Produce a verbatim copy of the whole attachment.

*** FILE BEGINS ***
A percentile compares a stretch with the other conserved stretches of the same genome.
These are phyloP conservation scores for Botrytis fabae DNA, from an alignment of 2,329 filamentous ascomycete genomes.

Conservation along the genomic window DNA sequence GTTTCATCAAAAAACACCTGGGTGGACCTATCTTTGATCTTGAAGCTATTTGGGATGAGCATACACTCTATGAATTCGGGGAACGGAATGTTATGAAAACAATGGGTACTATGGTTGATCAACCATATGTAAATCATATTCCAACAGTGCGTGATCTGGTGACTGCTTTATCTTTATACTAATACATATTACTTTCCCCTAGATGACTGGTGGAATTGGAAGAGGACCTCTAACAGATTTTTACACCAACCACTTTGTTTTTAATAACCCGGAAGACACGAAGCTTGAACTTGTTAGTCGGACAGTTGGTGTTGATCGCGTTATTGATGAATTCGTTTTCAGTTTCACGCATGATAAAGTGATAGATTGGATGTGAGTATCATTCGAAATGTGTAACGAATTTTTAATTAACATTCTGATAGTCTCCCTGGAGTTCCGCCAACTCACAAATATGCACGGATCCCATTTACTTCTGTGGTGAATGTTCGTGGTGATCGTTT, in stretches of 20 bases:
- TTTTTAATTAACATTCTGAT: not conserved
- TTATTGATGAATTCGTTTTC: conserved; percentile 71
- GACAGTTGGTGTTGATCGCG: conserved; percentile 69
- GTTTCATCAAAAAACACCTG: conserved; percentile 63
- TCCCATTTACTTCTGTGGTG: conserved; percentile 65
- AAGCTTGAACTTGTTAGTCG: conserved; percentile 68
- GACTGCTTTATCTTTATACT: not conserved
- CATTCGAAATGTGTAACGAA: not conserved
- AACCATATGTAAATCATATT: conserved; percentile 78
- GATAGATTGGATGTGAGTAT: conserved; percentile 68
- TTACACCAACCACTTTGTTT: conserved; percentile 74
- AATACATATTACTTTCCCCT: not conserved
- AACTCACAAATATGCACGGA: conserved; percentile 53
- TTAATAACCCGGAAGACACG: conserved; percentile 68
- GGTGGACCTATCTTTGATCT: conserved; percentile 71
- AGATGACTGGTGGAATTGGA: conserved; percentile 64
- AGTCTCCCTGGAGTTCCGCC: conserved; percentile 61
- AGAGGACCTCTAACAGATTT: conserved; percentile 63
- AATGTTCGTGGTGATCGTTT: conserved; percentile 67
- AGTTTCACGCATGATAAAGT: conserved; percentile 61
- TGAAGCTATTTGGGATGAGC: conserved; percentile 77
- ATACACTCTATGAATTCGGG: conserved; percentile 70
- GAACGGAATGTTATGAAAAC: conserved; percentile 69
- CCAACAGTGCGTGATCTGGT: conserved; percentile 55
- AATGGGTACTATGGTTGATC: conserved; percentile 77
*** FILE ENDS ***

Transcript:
A percentile compares a stretch with the other conserved stretches of the same genome.
These are phyloP conservation scores for Botrytis fabae DNA, from an alignment of 2,329 filamentous ascomycete genomes.

Conservation along the genomic window DNA sequence GTTTCATCAAAAAACACCTGGGTGGACCTATCTTTGATCTTGAAGCTATTTGGGATGAGCATACACTCTATGAATTCGGGGAACGGAATGTTATGAAAACAATGGGTACTATGGTTGATCAACCATATGTAAATCATATTCCAACAGTGCGTGATCTGGTGACTGCTTTATCTTTATACTAATACATATTACTTTCCCCTAGATGACTGGTGGAATTGGAAGAGGACCTCTAACAGATTTTTACACCAACCACTTTGTTTTTAATAACCCGGAAGACACGAAGCTTGAACTTGTTAGTCGGACAGTTGGTGTTGATCGCGTTATTGATGAATTCGTTTTCAGTTTCACGCATGATAAAGTGATAGATTGGATGTGAGTATCATTCGAAATGTGTAACGAATTTTTAATTAACATTCTGATAGTCTCCCTGGAGTTCCGCCAACTCACAAATATGCACGGATCCCATTTACTTCTGTGGTGAATGTTCGTGGTGATCGTTT, in stretches of 20 bases:
- TTTTTAATTAACATTCTGAT: not conserved
- TTATTGATGAATTCGTTTTC: conserved; percentile 71
- GACAGTTGGTGTTGATCGCG: conserved; percentile 69
- GTTTCATCAAAAAACACCTG: conserved; percentile 63
- TCCCATTTACTTCTGTGGTG: conserved; percentile 65
- AAGCTTGAACTTGTTAGTCG: conserved; percentile 68
- GACTGCTTTATCTTTATACT: not conserved
- CATTCGAAATGTGTAACGAA: not conserved
- AACCATATGTAAATCATATT: conserved; percentile 78
- GATAGATTGGATGTGAGTAT: conserved; percentile 68
- TTACACCAACCACTTTGTTT: conserved; percentile 74
- AATACATATTACTTTCCCCT: not conserved
- AACTCACAAATATGCACGGA: conserved; percentile 53
- TTAATAACCCGGAAGACACG: conserved; percentile 68
- GGTGGACCTATCTTTGATCT: conserved; percentile 71
- AGATGACTGGTGGAATTGGA: conserved; percentile 64
- AGTCTCCCTGGAGTTCCGCC: conserved; percentile 61
- AGAGGACCTCTAACAGATTT: conserved; percentile 63
- AATGTTCGTGGTGATCGTTT: conserved; percentile 67
- AGTTTCACGCATGATAAAGT: conserved; percentile 61
- TGAAGCTATTTGGGATGAGC: conserved; percentile 77
- ATACACTCTATGAATTCGGG: conserved; percentile 70
- GAACGGAATGTTATGAAAAC: conserved; percentile 69
- CCAACAGTGCGTGATCTGGT: conserved; percentile 55
- AATGGGTACTATGGTTGATC: conserved; percentile 77